Limited restoration of motor function occurs spontaneously during a plastic time window after stroke. A deeper understanding of post-stroke plasticity is critical to devise more effective pharmacological and rehabilitative treatments. Here, I have characterized the spontaneous evolution after a photothrombotic lesion in mice, both in terms of motor deficit and plasticity in the perilesional cortex. In generalized motor tasks such as the Gridwalk and Schallert Cylinder test, motor deficits were stable for at least 30 days after photothrombotic stroke in the Caudal Forelimb Area (CFA). The skilled reaching test, performed once a week, showed a trend for spontaneous improvement over time in the number of correct graspings. However, kinematic analysis, evaluated by means of an innovative semi-automated tool, revealed a persistent alterations in grasping movements, pointing to the development of compensatory strategies. The perilesional cortex has been proposed as the area mediating functional recovery. I found a reorganization of the motor maps in sensorimotor cortex around to the lesion. Particularly, I observed a significant shrinkage of the forelimb area, in favour of hindlimb representation using Intracortical Microstimulation (ICMS). Moreover, neuroanatomical markers, previously characterized in the literature as “neuroplasticity brakes” (i.e. Perineuronal nets, Parvalbumin- and Somatostatin-positive cells) spontaneously decrease after stroke, suggesting an enhancement of the potential for plastic rearrangements. Altogether these results, suggest a spontaneous attempt to reopen a critical period characterized by sprouting and plasticity phenomena, that needs to be amplified and properly guided for maximizing recovery. The GABAergic system is one of the key modulators of plasticity in the brain, and its role has been amply studied in relation to opening and closure of the “critical period” in sensory cortices during development. To test whether reductions in GABAergic signalling were causally involved in motor improvements, we treated animals during an early post-stroke period with a benzodiazepine inverse agonist, which impairs GABAA receptor function. We found that hampering GABAA signalling led to significant restoration of function in general motor tests such as the gridwalk and the pellet reaching tasks, with no significant impact on the kinematics of reaching movements. Improvements were persistent as they remained detectable about three weeks after treatment. Using electrophysiological recordings I found an electrical imbalance between the two hemispheres. In particular, contralesional motor cortex was found to exert an enhanced transcallosal inhibition over the spared, perilesional tissue. Silencing the healthy hemisphere using cortical infusion of Botulinum Neurotoxin E, partially improved motor recovery in the gridwalk test. We then established a rehabilitation protocol that combined intensive and highly repeatable exercise of the mouse forelimb with a robotic platform with reversible inactivation of the healthy, contralesional motor cortex. We found that such treatment promoted recovery in both Gridwalk and Schallert Cylinder tests and in end point measures during Skilled reaching test. Remarkably, the combined therapy also restores pre-lesion movement patterns during reaching movement, as evaluated by kinematic analysis. Furthermore, such rehabilitated animals showed a more plastic perilesional cortex, with an additional significant decrease in plasticity brakes.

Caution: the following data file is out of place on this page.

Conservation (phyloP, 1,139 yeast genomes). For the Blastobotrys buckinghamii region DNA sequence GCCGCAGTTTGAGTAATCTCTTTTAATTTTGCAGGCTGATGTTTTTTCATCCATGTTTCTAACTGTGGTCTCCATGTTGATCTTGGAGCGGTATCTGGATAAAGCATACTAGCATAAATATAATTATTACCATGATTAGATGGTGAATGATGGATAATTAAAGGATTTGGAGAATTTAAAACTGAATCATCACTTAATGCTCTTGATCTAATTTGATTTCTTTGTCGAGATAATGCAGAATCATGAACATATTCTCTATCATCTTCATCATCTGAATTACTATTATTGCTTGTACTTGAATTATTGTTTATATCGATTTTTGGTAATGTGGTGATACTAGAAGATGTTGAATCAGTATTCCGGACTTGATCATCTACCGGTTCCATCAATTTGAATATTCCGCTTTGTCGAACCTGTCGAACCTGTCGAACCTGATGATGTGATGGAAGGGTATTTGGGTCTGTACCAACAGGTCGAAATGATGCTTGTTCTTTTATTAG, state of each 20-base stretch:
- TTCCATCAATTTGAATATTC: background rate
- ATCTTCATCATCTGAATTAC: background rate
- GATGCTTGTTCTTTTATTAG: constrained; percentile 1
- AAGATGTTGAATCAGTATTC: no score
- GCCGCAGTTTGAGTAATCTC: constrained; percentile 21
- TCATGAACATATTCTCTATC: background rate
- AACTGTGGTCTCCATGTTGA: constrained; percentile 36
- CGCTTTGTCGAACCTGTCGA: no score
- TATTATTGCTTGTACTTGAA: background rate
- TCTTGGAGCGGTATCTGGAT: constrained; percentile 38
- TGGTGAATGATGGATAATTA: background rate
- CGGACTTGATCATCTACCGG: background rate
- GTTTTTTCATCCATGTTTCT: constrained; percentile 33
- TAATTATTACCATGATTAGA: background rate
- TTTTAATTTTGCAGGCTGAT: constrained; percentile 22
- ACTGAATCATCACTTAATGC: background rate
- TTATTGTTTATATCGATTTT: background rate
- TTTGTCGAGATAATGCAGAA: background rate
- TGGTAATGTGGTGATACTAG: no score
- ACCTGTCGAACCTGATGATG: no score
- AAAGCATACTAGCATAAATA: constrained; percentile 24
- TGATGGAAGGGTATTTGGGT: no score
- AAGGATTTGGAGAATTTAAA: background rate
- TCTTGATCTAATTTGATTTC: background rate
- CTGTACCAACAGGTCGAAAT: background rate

21-nov-2016
BIO/12 BIOCHIMICA CLINICA E BIOLOGIA MOLECOLARE CLINICA
Scienze biologiche
Biology
brain
Caudal Forelimb Area (CFA)
cortex
GABAergic system
Intracortical Microstimulation (ICMS)
neurobiology
neuroplasticity brakes
perilesional cortex plasticity
Scuola Normale Superiore
Caleo, Matteo
Cattaneo, Antonino
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Utilizza questo identificativo per citare o creare un link a questo documento: https://hdl.handle.net/11384/86002